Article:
Plaintiff contends that there is a factual issue as to whether a master-servant relationship existed between Costa and Alstons. She argues one could be inferred on the basis of "the totality of the circumstances" -- i.e., the intimacy between the two companies described above. It is true that plaintiff does not allege directly those facts establishing Costa's right to control Alstons which are necessary to constitute a master-servant relationship. We hold, however, that the cumulative effect of plaintiff's evidence would permit a finder of fact to infer that Costa had the right to control the conduct of Alstons' work. In particular, Costa's advertisement of "well planned shore excursions", with no specification of who planned them, permits the inference that Costa did. This inference becomes even stronger when the presence of Costa's name on the tickets for the tour is considered. We cannot say at this time that a jury could not infer from these and other facts that Costa had the right to direct the manner in which the tour would be conducted, or, in other words, that a master-servant relationship existed.

 Costa has produced an affidavit from its secretary stating that Costa neither determined the manner in which the shore tours were conducted, chose the tour's equipment or personnel nor set the prices for the tours. While these facts are not directly disputed, we note first that they assert only that Costa never exerted any control over Alstons, not that Costa had no right to control. Thus, like plaintiff's evidence, this evidence leaves to inference the crucial factor of right to control. Second, if this proof were presented in the form of oral evidence at trial, the finder of fact would be free to disregard it as not credible. Plaintiff's evidence would then stand alone and would be sufficient to support a reasonable inference that a master-servant relationship existed.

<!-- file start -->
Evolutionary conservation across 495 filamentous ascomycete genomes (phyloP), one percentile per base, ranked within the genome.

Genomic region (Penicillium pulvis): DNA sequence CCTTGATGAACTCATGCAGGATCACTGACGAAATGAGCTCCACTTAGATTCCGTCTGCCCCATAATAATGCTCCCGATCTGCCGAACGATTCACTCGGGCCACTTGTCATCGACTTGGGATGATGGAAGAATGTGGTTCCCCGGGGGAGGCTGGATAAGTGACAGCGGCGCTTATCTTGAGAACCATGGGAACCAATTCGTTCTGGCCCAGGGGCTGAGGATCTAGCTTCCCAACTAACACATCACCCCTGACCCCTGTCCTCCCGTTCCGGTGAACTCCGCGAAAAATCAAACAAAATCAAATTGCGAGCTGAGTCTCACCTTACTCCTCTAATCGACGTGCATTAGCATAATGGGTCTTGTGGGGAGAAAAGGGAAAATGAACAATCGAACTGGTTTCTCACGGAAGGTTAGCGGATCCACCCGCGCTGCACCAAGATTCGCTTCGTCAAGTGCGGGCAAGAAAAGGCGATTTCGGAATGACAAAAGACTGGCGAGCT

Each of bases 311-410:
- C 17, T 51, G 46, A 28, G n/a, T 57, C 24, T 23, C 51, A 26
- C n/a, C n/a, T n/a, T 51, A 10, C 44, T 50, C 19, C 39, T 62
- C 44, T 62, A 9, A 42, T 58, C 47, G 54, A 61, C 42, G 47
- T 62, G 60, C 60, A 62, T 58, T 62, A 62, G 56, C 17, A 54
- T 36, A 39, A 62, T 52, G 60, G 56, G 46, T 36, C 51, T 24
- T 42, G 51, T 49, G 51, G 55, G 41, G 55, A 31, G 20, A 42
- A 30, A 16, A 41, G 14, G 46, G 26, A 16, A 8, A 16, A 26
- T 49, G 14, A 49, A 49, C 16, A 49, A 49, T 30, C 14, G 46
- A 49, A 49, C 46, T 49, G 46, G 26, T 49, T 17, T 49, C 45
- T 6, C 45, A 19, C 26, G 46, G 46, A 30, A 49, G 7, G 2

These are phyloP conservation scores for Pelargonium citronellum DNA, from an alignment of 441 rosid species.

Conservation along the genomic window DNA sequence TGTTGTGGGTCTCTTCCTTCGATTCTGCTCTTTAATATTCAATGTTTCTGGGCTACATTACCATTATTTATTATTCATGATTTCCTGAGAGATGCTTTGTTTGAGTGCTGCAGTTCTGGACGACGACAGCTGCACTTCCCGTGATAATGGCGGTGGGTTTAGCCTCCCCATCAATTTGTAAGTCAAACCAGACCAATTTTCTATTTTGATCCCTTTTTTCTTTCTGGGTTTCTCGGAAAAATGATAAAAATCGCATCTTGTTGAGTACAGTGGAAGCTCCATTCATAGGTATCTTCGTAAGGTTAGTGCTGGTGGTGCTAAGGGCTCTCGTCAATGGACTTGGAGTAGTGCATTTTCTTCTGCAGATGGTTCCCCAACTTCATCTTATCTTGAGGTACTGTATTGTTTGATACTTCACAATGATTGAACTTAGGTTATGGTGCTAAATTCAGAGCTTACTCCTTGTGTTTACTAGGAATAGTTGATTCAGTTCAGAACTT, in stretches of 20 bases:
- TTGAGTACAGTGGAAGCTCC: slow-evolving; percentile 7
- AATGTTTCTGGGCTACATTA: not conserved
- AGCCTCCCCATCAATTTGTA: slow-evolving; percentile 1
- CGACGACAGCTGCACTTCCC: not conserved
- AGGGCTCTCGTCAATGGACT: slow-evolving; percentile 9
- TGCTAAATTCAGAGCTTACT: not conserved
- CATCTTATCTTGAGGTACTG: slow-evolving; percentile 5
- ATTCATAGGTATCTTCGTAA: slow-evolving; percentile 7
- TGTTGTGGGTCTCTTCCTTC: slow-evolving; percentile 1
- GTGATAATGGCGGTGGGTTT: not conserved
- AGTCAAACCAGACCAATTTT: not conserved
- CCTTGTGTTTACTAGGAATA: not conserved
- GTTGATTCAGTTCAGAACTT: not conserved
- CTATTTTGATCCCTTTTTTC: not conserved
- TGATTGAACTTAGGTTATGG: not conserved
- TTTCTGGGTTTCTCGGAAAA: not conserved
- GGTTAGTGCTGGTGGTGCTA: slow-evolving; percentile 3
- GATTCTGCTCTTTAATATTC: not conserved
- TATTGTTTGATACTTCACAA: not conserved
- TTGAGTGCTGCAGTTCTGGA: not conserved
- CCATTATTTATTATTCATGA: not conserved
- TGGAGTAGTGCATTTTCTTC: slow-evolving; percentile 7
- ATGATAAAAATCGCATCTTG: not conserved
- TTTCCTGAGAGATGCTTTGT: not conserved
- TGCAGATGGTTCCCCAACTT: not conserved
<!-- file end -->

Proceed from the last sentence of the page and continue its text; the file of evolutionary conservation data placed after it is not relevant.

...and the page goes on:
Plaintiff's principal theory is that Costa is liable for Alstons' alleged negligence because of either apparent authority or agency by estoppel. *fn1" The Restatement (Second) of Agency states in § 267: